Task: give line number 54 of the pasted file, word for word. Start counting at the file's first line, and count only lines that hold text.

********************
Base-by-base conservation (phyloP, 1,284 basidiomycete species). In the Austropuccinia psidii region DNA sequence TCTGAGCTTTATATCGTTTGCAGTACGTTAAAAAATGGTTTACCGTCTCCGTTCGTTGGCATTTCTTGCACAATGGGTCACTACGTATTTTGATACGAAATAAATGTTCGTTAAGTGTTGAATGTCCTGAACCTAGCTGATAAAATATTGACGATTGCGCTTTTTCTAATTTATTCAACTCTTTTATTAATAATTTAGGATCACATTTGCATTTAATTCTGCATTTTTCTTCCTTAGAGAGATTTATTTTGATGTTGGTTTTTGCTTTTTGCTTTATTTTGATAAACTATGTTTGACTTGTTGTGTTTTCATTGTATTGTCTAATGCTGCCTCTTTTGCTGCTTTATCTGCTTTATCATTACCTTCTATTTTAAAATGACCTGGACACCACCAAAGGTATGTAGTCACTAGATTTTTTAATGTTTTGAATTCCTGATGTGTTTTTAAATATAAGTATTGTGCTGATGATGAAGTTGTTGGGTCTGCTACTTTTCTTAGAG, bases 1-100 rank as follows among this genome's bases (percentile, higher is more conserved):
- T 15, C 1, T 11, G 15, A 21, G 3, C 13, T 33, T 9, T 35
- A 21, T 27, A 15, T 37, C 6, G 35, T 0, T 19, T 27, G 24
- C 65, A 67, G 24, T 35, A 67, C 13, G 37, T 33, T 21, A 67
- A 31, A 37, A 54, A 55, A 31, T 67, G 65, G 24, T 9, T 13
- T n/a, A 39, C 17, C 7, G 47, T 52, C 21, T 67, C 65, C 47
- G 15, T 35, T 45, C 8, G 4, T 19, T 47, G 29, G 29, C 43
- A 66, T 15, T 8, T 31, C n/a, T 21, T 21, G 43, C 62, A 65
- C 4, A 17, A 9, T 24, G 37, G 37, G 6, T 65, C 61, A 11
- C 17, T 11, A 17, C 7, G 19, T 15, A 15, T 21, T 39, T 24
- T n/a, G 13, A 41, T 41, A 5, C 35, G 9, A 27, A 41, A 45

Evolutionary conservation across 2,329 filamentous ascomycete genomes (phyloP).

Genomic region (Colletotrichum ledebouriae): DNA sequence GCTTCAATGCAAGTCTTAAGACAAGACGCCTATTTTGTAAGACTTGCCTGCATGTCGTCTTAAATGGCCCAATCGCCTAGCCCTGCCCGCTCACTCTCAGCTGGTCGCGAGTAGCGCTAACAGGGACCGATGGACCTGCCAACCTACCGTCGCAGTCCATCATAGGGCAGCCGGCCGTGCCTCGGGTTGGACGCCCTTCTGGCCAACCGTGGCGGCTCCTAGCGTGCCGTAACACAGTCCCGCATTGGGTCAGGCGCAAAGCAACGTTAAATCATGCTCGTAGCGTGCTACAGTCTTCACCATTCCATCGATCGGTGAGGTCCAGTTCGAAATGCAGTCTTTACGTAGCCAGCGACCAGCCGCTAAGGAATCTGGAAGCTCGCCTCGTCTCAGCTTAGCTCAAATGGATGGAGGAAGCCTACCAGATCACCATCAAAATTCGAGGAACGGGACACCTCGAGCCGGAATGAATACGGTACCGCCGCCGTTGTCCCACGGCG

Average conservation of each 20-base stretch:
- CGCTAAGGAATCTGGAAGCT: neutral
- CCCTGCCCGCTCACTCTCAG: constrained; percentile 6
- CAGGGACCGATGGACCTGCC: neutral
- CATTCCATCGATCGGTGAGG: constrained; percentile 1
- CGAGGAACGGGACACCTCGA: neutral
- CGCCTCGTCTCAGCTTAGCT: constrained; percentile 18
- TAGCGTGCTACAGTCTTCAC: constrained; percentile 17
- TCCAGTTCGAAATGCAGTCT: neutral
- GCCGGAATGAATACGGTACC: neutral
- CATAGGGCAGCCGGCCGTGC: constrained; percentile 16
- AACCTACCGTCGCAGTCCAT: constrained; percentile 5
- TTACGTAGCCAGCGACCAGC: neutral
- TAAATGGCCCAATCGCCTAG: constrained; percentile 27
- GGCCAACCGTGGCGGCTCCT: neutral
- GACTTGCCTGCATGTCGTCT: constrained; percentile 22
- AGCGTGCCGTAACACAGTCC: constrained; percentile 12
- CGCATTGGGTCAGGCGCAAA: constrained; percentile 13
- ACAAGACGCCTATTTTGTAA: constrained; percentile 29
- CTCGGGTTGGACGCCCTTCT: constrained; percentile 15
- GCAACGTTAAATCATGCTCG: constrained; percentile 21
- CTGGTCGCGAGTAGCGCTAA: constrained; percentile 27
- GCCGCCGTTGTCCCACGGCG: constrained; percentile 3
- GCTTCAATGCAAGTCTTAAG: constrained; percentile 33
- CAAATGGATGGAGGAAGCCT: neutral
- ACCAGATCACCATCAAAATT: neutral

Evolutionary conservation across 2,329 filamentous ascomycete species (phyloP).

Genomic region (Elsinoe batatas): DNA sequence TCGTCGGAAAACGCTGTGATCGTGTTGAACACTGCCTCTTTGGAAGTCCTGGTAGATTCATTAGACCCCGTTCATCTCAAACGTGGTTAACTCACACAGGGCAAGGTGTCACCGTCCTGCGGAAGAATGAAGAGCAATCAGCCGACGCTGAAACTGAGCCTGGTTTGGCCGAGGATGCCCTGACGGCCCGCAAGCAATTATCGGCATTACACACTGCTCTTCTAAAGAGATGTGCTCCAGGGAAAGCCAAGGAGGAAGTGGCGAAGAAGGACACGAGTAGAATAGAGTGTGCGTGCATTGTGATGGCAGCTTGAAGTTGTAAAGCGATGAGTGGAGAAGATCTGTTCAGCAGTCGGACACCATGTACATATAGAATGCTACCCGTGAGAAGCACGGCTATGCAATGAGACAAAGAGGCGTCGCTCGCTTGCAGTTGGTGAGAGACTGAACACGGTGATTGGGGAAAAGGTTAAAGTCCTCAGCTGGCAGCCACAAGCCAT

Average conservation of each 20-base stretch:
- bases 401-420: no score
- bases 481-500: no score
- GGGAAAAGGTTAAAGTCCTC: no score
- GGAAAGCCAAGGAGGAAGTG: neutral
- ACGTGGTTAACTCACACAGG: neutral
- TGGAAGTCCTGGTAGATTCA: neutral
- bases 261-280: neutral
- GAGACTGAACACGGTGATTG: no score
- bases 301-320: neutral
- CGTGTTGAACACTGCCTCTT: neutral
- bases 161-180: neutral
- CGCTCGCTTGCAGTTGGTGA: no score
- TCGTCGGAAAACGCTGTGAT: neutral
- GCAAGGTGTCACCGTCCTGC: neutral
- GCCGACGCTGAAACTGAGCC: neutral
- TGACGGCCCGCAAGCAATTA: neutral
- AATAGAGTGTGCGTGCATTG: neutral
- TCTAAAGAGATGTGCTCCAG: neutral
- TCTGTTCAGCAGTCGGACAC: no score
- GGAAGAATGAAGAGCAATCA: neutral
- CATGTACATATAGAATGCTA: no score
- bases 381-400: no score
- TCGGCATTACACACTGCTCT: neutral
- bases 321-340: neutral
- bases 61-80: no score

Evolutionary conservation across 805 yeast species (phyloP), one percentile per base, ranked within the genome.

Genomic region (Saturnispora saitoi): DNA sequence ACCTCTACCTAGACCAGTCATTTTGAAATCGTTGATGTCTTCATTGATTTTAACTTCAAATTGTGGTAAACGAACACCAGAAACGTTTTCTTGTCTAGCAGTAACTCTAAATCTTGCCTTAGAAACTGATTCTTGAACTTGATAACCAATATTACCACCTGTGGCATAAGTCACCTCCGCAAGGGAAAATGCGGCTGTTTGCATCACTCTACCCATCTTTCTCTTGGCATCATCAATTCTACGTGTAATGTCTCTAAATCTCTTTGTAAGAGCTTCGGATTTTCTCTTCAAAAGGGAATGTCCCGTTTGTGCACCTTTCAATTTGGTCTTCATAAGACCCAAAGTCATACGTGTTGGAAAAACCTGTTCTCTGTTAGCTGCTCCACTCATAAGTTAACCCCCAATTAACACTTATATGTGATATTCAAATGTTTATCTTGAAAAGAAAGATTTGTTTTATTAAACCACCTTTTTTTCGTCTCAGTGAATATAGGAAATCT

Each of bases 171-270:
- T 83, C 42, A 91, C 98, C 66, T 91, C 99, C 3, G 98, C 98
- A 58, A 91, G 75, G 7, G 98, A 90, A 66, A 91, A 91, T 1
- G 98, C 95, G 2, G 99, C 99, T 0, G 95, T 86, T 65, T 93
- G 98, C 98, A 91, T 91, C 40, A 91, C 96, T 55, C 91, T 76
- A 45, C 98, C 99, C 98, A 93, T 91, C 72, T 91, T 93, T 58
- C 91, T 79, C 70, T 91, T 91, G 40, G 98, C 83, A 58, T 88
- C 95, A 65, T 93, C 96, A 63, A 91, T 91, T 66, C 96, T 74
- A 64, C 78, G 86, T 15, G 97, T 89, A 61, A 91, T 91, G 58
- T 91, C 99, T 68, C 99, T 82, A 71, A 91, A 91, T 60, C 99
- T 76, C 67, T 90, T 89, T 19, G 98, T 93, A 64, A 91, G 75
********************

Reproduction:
- CGCTCGCTTGCAGTTGGTGA: no score